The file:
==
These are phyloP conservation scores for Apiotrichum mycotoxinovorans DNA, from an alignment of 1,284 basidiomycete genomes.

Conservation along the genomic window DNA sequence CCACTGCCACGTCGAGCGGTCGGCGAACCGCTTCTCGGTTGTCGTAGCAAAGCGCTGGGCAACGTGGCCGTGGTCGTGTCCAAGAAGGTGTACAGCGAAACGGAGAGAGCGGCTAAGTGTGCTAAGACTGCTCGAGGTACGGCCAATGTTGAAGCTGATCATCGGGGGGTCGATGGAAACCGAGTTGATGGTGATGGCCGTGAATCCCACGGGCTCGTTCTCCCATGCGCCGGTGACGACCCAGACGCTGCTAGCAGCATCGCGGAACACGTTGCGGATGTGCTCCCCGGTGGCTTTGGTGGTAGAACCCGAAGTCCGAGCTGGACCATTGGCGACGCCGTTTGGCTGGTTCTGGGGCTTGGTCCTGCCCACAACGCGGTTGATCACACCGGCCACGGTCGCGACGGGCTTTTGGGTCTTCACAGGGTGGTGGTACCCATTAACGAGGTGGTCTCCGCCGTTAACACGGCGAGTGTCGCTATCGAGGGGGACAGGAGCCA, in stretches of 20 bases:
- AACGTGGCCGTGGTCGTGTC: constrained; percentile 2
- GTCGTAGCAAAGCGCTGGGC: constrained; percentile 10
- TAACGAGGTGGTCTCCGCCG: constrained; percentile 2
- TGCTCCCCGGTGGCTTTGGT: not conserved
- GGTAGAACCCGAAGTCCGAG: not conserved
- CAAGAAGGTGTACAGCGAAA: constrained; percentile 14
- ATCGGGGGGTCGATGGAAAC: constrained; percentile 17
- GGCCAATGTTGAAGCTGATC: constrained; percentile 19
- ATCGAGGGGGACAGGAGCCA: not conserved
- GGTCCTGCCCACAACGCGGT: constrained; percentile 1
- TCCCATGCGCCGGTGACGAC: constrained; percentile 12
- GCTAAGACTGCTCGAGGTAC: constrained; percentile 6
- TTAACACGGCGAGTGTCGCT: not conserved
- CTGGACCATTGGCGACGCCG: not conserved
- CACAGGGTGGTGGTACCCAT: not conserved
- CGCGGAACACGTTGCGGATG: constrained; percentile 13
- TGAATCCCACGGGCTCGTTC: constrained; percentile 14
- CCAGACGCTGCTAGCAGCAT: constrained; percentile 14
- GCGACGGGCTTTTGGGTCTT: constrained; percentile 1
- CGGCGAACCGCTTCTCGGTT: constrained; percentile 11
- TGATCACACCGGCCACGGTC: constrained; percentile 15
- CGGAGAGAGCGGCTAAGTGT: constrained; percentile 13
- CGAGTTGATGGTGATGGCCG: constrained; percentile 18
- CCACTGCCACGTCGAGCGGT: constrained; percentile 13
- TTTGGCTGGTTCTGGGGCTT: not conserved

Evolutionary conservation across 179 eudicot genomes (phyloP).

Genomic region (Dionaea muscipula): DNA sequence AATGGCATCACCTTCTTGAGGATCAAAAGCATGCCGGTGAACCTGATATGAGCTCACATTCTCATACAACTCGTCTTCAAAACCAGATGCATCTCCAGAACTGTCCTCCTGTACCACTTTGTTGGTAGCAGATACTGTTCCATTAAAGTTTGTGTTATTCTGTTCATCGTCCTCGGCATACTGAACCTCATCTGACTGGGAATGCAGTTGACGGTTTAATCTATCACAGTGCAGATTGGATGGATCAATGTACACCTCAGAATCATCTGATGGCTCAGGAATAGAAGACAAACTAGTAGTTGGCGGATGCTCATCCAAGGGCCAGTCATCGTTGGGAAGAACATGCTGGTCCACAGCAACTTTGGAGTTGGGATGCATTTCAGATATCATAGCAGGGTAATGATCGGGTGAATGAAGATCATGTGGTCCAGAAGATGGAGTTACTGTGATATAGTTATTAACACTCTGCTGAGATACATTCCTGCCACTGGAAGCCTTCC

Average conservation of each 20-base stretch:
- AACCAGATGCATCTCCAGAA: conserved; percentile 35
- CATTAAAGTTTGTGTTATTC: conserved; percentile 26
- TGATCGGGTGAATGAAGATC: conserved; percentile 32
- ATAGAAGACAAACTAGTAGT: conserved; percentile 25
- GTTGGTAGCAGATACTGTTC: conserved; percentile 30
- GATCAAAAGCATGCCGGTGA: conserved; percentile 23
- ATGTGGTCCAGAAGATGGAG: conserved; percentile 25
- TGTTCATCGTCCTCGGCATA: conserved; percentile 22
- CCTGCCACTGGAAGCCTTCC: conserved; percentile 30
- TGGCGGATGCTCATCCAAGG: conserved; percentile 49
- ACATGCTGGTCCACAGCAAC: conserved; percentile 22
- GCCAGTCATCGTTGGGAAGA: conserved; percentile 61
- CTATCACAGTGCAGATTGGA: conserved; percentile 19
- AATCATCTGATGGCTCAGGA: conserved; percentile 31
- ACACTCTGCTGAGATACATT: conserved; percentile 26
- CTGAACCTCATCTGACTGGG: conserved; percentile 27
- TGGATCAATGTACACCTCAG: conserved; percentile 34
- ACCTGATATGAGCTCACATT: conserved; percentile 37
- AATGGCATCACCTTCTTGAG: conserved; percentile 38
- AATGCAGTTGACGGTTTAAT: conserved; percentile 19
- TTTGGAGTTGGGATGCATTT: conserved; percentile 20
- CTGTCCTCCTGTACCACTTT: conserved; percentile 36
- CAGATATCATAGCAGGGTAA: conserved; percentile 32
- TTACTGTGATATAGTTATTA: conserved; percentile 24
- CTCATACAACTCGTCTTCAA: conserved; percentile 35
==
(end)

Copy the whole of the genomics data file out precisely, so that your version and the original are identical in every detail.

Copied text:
These are phyloP conservation scores for Apiotrichum mycotoxinovorans DNA, from an alignment of 1,284 basidiomycete genomes.

Conservation along the genomic window DNA sequence CCACTGCCACGTCGAGCGGTCGGCGAACCGCTTCTCGGTTGTCGTAGCAAAGCGCTGGGCAACGTGGCCGTGGTCGTGTCCAAGAAGGTGTACAGCGAAACGGAGAGAGCGGCTAAGTGTGCTAAGACTGCTCGAGGTACGGCCAATGTTGAAGCTGATCATCGGGGGGTCGATGGAAACCGAGTTGATGGTGATGGCCGTGAATCCCACGGGCTCGTTCTCCCATGCGCCGGTGACGACCCAGACGCTGCTAGCAGCATCGCGGAACACGTTGCGGATGTGCTCCCCGGTGGCTTTGGTGGTAGAACCCGAAGTCCGAGCTGGACCATTGGCGACGCCGTTTGGCTGGTTCTGGGGCTTGGTCCTGCCCACAACGCGGTTGATCACACCGGCCACGGTCGCGACGGGCTTTTGGGTCTTCACAGGGTGGTGGTACCCATTAACGAGGTGGTCTCCGCCGTTAACACGGCGAGTGTCGCTATCGAGGGGGACAGGAGCCA, in stretches of 20 bases:
- AACGTGGCCGTGGTCGTGTC: constrained; percentile 2
- GTCGTAGCAAAGCGCTGGGC: constrained; percentile 10
- TAACGAGGTGGTCTCCGCCG: constrained; percentile 2
- TGCTCCCCGGTGGCTTTGGT: not conserved
- GGTAGAACCCGAAGTCCGAG: not conserved
- CAAGAAGGTGTACAGCGAAA: constrained; percentile 14
- ATCGGGGGGTCGATGGAAAC: constrained; percentile 17
- GGCCAATGTTGAAGCTGATC: constrained; percentile 19
- ATCGAGGGGGACAGGAGCCA: not conserved
- GGTCCTGCCCACAACGCGGT: constrained; percentile 1
- TCCCATGCGCCGGTGACGAC: constrained; percentile 12
- GCTAAGACTGCTCGAGGTAC: constrained; percentile 6
- TTAACACGGCGAGTGTCGCT: not conserved
- CTGGACCATTGGCGACGCCG: not conserved
- CACAGGGTGGTGGTACCCAT: not conserved
- CGCGGAACACGTTGCGGATG: constrained; percentile 13
- TGAATCCCACGGGCTCGTTC: constrained; percentile 14
- CCAGACGCTGCTAGCAGCAT: constrained; percentile 14
- GCGACGGGCTTTTGGGTCTT: constrained; percentile 1
- CGGCGAACCGCTTCTCGGTT: constrained; percentile 11
- TGATCACACCGGCCACGGTC: constrained; percentile 15
- CGGAGAGAGCGGCTAAGTGT: constrained; percentile 13
- CGAGTTGATGGTGATGGCCG: constrained; percentile 18
- CCACTGCCACGTCGAGCGGT: constrained; percentile 13
- TTTGGCTGGTTCTGGGGCTT: not conserved

Evolutionary conservation across 179 eudicot genomes (phyloP).

Genomic region (Dionaea muscipula): DNA sequence AATGGCATCACCTTCTTGAGGATCAAAAGCATGCCGGTGAACCTGATATGAGCTCACATTCTCATACAACTCGTCTTCAAAACCAGATGCATCTCCAGAACTGTCCTCCTGTACCACTTTGTTGGTAGCAGATACTGTTCCATTAAAGTTTGTGTTATTCTGTTCATCGTCCTCGGCATACTGAACCTCATCTGACTGGGAATGCAGTTGACGGTTTAATCTATCACAGTGCAGATTGGATGGATCAATGTACACCTCAGAATCATCTGATGGCTCAGGAATAGAAGACAAACTAGTAGTTGGCGGATGCTCATCCAAGGGCCAGTCATCGTTGGGAAGAACATGCTGGTCCACAGCAACTTTGGAGTTGGGATGCATTTCAGATATCATAGCAGGGTAATGATCGGGTGAATGAAGATCATGTGGTCCAGAAGATGGAGTTACTGTGATATAGTTATTAACACTCTGCTGAGATACATTCCTGCCACTGGAAGCCTTCC

Average conservation of each 20-base stretch:
- AACCAGATGCATCTCCAGAA: conserved; percentile 35
- CATTAAAGTTTGTGTTATTC: conserved; percentile 26
- TGATCGGGTGAATGAAGATC: conserved; percentile 32
- ATAGAAGACAAACTAGTAGT: conserved; percentile 25
- GTTGGTAGCAGATACTGTTC: conserved; percentile 30
- GATCAAAAGCATGCCGGTGA: conserved; percentile 23
- ATGTGGTCCAGAAGATGGAG: conserved; percentile 25
- TGTTCATCGTCCTCGGCATA: conserved; percentile 22
- CCTGCCACTGGAAGCCTTCC: conserved; percentile 30
- TGGCGGATGCTCATCCAAGG: conserved; percentile 49
- ACATGCTGGTCCACAGCAAC: conserved; percentile 22
- GCCAGTCATCGTTGGGAAGA: conserved; percentile 61
- CTATCACAGTGCAGATTGGA: conserved; percentile 19
- AATCATCTGATGGCTCAGGA: conserved; percentile 31
- ACACTCTGCTGAGATACATT: conserved; percentile 26
- CTGAACCTCATCTGACTGGG: conserved; percentile 27
- TGGATCAATGTACACCTCAG: conserved; percentile 34
- ACCTGATATGAGCTCACATT: conserved; percentile 37
- AATGGCATCACCTTCTTGAG: conserved; percentile 38
- AATGCAGTTGACGGTTTAAT: conserved; percentile 19
- TTTGGAGTTGGGATGCATTT: conserved; percentile 20
- CTGTCCTCCTGTACCACTTT: conserved; percentile 36
- CAGATATCATAGCAGGGTAA: conserved; percentile 32
- TTACTGTGATATAGTTATTA: conserved; percentile 24
- CTCATACAACTCGTCTTCAA: conserved; percentile 35